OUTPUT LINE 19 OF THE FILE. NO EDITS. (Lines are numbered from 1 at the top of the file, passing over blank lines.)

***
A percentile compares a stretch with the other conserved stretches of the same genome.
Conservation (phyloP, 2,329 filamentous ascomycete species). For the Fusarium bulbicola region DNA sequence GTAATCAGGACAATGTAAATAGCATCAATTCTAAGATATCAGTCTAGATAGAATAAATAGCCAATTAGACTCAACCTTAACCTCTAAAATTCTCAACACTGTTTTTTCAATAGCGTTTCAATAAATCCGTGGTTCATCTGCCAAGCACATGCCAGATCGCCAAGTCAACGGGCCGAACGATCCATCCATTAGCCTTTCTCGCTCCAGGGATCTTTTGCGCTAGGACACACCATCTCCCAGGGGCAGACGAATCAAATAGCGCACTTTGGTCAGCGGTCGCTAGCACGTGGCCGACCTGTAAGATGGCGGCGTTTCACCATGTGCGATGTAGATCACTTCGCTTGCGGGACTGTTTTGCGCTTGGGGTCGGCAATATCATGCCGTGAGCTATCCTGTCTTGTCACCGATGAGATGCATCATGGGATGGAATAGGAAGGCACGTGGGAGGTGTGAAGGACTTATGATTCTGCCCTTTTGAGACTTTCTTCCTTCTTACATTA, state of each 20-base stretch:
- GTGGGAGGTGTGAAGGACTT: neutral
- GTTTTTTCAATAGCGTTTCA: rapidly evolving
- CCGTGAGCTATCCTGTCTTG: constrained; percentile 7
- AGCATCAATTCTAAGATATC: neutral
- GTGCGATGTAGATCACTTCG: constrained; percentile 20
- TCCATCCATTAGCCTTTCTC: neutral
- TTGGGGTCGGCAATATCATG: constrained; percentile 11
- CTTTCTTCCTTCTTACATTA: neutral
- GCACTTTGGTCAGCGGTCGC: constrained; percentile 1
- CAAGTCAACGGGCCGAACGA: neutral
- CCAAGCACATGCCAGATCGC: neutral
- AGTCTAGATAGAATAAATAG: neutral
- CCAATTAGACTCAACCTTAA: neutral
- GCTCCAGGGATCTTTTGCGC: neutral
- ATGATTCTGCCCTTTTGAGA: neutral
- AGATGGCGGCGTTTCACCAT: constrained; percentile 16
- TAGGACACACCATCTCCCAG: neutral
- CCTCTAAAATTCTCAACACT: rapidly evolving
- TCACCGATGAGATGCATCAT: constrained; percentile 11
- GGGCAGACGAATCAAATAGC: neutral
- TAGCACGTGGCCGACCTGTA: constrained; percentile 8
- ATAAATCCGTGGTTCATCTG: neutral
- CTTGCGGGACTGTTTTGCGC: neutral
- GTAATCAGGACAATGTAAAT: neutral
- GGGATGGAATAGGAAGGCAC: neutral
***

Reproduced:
- TAGGACACACCATCTCCCAG: neutral